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A Mosque in Munich
Nazis, the CIA, and the Rise of the Muslim Brotherhood in the West
By Ian Johnson
Houghton Mifflin Harcourt, 320 pages, $27
MONTREAL-BORN Pulitzer Prize-winner Ian Johnson's new book is the stuff of high drama. It is also a meticulously researched work that demonstrates first-rate investigative journalism and historical inquiry.
Here is the story of how an obscure mosque and Islamic teaching centre in Germany came under the control of "the Muslim Brotherhood," an organization that promotes a modern political, and radical interpretation of Islam.
The Brotherhood is explicitly anti-secular, anti-Semitic and hostile to western involvement in the Muslim world. It looks with favour on such militant organizations as Hamas and Hezbollah, and, as Johnson shows, the mosque in Munich was an important source of inspiration for some of the most desperate of the Islamic jihadist militants.
Among several terrorists and would-be terrorists with direct contact to Munich was Mohammed Atta, the leader of the cells responsible for the 9/11 attacks. In short, from its base in Munich the Moslem Brotherhood found a gateway to Europe for radical Islamists and became an important influence on Europe's growing Muslim population.
Johnson is a naturalized American citizen and a reporter with the Wall Street Journal. In 2001, he won a Pulitzer Prize for his coverage of the persecution of Falun Gong practitioners in China, a cause taken up by Winnipeg human rights activist David Matas.
In Johnson's latest book, he shows how the West's attempt to exploit Islam has deep and disturbing roots. During the Second World War, German intelligence and the SS developed the idea of using Soviet citizens of Islamic background in their war effort.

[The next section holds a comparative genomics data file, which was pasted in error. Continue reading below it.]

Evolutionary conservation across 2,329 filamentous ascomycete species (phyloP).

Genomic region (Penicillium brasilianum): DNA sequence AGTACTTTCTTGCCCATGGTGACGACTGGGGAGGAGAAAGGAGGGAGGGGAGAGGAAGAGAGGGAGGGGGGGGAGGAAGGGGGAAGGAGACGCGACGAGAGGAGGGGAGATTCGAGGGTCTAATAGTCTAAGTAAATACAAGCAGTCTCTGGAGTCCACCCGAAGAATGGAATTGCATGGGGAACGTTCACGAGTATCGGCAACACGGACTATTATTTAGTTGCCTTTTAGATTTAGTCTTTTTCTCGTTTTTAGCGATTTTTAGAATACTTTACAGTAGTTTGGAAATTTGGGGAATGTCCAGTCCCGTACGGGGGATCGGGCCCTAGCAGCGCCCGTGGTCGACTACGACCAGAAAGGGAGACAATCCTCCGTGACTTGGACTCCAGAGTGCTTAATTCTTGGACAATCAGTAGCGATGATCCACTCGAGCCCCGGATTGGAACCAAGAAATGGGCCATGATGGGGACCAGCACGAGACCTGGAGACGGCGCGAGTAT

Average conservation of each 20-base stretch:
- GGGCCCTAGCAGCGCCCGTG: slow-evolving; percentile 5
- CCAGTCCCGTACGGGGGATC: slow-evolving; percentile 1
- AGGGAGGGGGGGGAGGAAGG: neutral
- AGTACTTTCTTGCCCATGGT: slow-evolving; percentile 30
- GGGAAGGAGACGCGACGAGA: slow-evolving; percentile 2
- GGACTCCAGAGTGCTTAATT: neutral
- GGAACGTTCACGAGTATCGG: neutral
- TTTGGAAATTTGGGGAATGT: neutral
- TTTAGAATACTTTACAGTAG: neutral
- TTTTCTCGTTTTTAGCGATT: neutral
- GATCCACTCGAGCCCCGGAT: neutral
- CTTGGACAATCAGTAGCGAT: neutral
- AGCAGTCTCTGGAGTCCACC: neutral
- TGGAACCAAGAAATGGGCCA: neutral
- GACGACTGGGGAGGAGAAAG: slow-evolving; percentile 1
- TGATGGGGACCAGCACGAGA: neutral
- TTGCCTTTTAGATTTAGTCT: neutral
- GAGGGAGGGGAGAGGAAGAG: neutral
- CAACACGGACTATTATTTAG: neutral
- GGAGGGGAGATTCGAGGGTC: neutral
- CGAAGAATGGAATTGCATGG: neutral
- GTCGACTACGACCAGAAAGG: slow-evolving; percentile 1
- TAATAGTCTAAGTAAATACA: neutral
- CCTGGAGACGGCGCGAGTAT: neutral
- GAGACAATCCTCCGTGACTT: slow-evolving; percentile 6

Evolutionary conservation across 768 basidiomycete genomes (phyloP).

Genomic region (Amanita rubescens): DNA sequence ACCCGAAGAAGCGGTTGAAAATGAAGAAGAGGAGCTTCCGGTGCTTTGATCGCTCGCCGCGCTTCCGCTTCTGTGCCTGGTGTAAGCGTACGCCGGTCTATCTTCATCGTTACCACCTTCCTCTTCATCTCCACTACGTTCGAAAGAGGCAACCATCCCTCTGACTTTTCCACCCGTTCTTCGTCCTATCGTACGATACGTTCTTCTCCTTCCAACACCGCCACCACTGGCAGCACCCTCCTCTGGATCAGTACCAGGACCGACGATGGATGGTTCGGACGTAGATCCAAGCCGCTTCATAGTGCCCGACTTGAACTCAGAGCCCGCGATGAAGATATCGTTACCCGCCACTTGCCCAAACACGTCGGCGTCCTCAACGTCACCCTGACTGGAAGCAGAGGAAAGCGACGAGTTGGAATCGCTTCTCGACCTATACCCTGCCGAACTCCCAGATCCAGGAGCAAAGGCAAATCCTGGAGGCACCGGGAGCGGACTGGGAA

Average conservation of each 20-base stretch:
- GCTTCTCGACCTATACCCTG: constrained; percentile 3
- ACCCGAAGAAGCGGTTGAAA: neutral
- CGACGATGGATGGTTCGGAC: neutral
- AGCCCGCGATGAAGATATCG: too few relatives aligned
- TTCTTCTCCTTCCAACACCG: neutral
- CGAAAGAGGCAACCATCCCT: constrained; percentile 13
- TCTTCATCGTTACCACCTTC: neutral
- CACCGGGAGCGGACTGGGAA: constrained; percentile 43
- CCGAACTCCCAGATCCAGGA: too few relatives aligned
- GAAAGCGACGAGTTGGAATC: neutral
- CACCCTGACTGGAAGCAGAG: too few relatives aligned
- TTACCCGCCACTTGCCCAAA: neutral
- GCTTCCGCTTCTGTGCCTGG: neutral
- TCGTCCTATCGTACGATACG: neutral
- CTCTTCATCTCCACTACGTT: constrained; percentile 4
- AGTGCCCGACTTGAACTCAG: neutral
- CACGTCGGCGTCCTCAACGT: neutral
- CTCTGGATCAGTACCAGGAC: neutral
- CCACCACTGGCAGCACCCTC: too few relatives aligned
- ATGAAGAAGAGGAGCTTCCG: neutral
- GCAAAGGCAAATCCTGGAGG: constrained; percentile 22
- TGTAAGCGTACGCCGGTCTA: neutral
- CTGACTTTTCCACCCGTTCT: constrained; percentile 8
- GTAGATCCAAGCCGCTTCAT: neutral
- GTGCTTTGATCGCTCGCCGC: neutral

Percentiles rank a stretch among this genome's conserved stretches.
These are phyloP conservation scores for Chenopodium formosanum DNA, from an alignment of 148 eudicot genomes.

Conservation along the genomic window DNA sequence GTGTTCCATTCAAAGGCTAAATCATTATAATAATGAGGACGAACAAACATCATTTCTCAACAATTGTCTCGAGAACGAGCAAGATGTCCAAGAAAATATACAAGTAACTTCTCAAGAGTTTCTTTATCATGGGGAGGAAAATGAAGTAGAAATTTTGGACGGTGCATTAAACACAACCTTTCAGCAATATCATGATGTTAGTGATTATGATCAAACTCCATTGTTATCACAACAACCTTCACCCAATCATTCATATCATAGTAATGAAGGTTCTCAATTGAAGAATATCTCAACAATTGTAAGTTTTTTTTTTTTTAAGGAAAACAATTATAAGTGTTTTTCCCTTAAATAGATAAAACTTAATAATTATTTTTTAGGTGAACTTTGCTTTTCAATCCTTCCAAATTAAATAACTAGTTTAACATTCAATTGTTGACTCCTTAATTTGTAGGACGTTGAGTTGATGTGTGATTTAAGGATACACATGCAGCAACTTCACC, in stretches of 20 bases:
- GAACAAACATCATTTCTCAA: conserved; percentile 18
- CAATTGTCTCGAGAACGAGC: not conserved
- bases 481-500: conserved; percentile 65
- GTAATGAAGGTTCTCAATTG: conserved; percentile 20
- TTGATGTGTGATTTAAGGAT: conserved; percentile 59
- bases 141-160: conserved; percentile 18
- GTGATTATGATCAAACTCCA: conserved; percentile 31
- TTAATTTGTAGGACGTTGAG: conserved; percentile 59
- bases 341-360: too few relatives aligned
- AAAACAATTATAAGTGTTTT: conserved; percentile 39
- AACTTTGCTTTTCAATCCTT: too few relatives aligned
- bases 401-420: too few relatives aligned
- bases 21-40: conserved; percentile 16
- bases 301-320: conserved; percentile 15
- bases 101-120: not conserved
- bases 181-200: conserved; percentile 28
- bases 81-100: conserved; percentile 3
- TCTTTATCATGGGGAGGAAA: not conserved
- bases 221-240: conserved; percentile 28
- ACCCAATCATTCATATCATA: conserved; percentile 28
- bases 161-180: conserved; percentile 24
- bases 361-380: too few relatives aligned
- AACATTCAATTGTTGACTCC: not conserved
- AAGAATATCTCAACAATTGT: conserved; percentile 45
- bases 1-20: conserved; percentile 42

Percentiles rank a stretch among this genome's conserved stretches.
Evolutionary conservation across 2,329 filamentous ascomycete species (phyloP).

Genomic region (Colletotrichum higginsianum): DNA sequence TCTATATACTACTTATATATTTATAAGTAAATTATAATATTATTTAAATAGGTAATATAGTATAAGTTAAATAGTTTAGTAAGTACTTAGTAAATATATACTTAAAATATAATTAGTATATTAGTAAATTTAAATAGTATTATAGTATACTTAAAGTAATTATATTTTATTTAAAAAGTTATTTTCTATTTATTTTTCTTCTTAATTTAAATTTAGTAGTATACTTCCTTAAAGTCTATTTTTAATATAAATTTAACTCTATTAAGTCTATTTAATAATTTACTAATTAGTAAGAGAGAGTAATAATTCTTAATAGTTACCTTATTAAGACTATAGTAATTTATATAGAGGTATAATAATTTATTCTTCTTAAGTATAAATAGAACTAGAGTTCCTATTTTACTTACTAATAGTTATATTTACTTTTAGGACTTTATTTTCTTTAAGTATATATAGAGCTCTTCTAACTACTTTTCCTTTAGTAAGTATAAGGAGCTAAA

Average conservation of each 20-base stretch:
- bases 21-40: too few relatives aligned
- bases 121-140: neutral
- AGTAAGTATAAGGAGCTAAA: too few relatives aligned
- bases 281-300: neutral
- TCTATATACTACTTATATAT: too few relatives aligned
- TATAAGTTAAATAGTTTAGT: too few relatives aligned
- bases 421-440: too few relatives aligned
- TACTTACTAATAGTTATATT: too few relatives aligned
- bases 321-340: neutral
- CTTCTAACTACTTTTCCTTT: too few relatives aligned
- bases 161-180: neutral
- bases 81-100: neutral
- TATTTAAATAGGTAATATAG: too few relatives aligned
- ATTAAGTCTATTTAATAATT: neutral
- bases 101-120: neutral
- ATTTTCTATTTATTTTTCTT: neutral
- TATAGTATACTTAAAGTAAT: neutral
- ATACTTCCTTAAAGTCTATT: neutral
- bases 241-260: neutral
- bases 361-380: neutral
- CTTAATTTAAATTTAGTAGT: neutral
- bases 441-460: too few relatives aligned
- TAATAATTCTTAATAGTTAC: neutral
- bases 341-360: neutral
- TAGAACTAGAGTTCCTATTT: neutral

The Nazi authorities took advantage of the religious and national resentments of the Soviet minorities to recruit for the Waffen SS.
Hitler himself recruited some 2,000 Muslims from among his Soviet prisoners. These served in special units of the Waffen SS with their own SS trained officers and with their own religious leadership.
These wartime efforts were co-ordinated by a shadowy and talented leader of the Ostministerium. He was an expert on Soviet nationalities and an enthusiastic Nazi by the name of Gerhard von Mende.
After the war, von Mende continued his anti-Soviet work in company with former Nazi colleagues and his Muslim protégés. These people formed a core of dedicated anti-Soviet propaganda and intelligence-gathering operatives.
Johnson traces the complicated story of von Mende's involvement with American and German intelligence services and with Radio Liberty. It was von Mende who played a central role in the decision to provide an organizational and spiritual centre for the West's Muslim allies in Germany. This took the form of an Islamic centre and mosque in Munich.
It took some time, but the growing attention on the full horror of the Holocaust increasingly undermined the positions of former Nazis and those like von Mende's Soviet Muslims who had sympathized or worked with the Nazis.
As the value of von Mende's Muslims for anti-Soviet propaganda and intelligence operations declined, so American intelligence turned to Islamic organizations with better credentials.
In American eyes, especially, such was the Muslim Brotherhood. American intelligence especially favoured the most modern politically and spiritually motivated Muslim allies.
Johnson even points to the strong possibility of direct U.S. financial support for the Brotherhood. All that is missing in the evidence, Johnson says, is the "pay stub."
This initial U.S. support of people drawn from radical Islam opened the door for the Brotherhood in Europe and made possible its control of the Munich mosque.
It was conceived as a home for the West's Muslim allies in the struggle against the Soviet Union. It ended as the central organizational and spiritual centre of Islamist radicalism in the new Europe.
Davis Daycock is a senior scholar in political studies at the University of Manitoba.
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